The Government Statistical Service’s terrible spreadsheet advice

The UK Government Statistical Service recently released its good practice guidance for releasing statistics in spreadsheets. While this advice is clearly well-intentioned*, and parts of it are good, the overall effect is to encourage the release of data in formats that are difficult to process by computer. This is a disappointing retrograde step.

The following spreadsheet is shown in Annex A: Screen Shot 2014-12-03 at 21.46.29

If you work with data, I apologise for making you look at that. If you don’t, I should explain it is the sort of spreadsheet that, if you had to work with it, would cause you to wail in anguish and despair and demand to know what you had done to deserve such a fate. To enumerate the most serious problems briefly:

  • Data and metadata are mixed together willy-nilly in the same sheet.
  • The meaning of the columns – the ones that have a meaning, and aren’t just blank for layout purposes – is specified by four different rows, two of which use merged cells.
  • Worst of all, background colour is used to convey the reliability of each estimate: information that is not provided in any other form. If the spreadsheet is converted to CSV – which is usually the first step when doing any serious work – this vital information is lost.

The use of minus signs to denote missing data, which might be irritating in an otherwise well-designed spreadsheet, is in this context so insignificant a problem as barely to register.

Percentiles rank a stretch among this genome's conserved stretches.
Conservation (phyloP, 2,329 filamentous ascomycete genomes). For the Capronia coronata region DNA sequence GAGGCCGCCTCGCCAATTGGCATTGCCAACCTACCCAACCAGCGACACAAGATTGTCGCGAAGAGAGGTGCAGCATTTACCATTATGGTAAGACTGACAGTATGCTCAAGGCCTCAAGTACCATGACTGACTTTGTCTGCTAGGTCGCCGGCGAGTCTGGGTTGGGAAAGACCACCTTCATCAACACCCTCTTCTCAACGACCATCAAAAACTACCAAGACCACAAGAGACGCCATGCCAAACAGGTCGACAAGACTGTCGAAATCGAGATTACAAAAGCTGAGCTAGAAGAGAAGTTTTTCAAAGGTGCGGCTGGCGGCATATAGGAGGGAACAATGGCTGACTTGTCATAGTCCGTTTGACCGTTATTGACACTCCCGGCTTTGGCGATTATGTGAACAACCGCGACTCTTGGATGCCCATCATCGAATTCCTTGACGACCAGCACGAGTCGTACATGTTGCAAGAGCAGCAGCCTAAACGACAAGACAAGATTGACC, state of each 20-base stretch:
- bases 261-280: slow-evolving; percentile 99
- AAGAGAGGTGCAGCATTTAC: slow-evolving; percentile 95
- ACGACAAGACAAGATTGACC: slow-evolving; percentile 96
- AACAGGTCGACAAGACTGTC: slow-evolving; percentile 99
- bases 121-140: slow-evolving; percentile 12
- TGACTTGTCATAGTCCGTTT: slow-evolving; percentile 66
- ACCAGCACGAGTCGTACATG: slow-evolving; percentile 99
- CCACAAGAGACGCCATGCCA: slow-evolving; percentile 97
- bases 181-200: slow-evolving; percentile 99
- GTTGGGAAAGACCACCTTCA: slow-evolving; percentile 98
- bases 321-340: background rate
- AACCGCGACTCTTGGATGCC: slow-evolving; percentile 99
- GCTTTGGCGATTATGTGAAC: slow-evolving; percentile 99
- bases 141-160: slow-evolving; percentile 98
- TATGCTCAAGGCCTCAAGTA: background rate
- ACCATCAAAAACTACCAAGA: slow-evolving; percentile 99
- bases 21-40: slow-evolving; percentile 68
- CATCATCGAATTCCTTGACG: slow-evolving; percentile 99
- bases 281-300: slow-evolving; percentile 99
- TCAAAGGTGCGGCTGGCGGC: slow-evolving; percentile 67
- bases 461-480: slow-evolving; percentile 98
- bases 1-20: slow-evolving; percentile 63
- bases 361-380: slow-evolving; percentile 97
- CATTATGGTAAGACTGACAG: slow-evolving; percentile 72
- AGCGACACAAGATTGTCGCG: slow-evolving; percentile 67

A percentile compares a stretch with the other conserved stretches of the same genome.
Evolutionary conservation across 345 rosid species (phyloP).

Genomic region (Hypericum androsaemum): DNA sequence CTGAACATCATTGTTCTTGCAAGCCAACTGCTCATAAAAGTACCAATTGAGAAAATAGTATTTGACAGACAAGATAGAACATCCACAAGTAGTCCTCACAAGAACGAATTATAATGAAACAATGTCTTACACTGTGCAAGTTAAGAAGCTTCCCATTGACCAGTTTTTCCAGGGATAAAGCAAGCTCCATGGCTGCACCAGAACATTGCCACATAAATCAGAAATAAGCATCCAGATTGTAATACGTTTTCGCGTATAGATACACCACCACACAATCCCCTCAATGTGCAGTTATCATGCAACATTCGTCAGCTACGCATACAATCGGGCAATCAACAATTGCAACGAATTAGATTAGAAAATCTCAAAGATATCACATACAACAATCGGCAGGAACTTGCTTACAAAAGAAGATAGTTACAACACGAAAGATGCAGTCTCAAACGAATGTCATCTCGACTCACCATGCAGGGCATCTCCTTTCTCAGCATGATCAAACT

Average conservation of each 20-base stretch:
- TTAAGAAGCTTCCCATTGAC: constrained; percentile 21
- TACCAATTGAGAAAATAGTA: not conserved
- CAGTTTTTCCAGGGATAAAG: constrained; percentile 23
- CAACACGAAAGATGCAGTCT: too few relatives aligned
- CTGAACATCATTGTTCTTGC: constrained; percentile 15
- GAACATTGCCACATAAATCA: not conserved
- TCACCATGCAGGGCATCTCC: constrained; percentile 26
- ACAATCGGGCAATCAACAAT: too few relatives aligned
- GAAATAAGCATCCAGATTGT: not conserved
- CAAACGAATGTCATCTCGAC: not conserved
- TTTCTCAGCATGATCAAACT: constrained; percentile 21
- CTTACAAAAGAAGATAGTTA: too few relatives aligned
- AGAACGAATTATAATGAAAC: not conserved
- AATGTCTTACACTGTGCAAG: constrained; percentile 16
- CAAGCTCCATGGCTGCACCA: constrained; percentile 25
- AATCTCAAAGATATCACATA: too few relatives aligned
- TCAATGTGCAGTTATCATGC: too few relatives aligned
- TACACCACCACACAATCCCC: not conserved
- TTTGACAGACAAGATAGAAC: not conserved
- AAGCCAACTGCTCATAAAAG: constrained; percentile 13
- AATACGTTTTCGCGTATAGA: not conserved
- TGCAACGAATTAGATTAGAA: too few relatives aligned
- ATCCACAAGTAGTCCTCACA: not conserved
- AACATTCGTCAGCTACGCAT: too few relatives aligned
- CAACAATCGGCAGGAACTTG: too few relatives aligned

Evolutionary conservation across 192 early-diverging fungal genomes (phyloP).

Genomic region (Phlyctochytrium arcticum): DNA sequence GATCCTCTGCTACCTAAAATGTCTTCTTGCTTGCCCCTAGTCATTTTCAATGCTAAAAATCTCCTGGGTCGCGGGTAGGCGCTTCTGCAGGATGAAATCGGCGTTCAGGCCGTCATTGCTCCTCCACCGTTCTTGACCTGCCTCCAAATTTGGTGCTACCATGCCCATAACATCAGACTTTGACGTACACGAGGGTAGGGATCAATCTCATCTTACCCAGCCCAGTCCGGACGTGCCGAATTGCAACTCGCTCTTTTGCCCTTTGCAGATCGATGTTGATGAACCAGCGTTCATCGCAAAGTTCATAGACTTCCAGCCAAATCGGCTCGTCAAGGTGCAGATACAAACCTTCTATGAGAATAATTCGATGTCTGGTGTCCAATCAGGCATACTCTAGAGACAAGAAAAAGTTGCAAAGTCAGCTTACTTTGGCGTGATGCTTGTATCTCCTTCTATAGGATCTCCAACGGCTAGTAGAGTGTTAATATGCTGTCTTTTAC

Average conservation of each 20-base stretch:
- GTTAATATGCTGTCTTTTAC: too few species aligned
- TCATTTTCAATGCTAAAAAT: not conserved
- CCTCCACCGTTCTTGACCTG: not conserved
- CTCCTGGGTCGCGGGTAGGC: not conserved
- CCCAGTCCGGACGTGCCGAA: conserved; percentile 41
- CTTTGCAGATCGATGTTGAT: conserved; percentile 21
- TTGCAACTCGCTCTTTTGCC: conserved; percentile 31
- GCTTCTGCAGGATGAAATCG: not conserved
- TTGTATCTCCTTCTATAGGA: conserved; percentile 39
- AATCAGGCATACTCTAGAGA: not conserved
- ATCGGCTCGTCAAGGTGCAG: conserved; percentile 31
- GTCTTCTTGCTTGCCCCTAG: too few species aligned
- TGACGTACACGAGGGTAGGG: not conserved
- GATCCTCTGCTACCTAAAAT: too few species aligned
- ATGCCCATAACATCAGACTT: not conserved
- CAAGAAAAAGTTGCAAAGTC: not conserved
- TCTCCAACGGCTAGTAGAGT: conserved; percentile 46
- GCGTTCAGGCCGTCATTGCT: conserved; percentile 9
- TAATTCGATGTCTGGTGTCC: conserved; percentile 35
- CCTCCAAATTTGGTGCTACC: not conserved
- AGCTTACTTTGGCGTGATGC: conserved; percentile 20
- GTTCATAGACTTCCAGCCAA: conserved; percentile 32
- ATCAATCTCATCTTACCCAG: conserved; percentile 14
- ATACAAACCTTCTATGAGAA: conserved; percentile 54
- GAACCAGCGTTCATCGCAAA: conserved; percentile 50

This spreadsheet is presented as a “good practice example”.

It isn’t as though the authors don’t know how to make a useful spreadsheet. Their example of a “spreadsheet focused on reusability” is pretty much spot-on. But their advice on presentation ignores usability, where it doesn’t actively sabotage it. They recognise that there is a tension when they write:

“Providing an output which reconciles the requirement for clarity of presentation with reusable data can be hard.”

But that isn’t good enough. All data should be provided in a usable form, and ‘clarity of presentation’ shouldn’t be an excuse for poor usability.

We need an alternative, real good practice guide to releasing statistics in spreadsheets. I don’t see why it should be more than a page or so. Our attempt is online at What have we got wrong, or missed out? Leave your suggestions in the comments below or submit a pull request to the git repository.

* Getting behind the GSS spreadsheet guidance describes the well-intentioned process that led to this unfortunate outcome.

† The guidance uses the word “reusability” for the quality we’re calling usability.

This entry was posted in chatter, Kiln. Bookmark the permalink.

7 Responses to The Government Statistical Service’s terrible spreadsheet advice

  1. HTFB says:

    Most of this could be covered by a simple test: is the sheet invariant under the operation of saving as .csv and reimporting into the same spreadsheet program?

  2. I think you could then add something of this sort: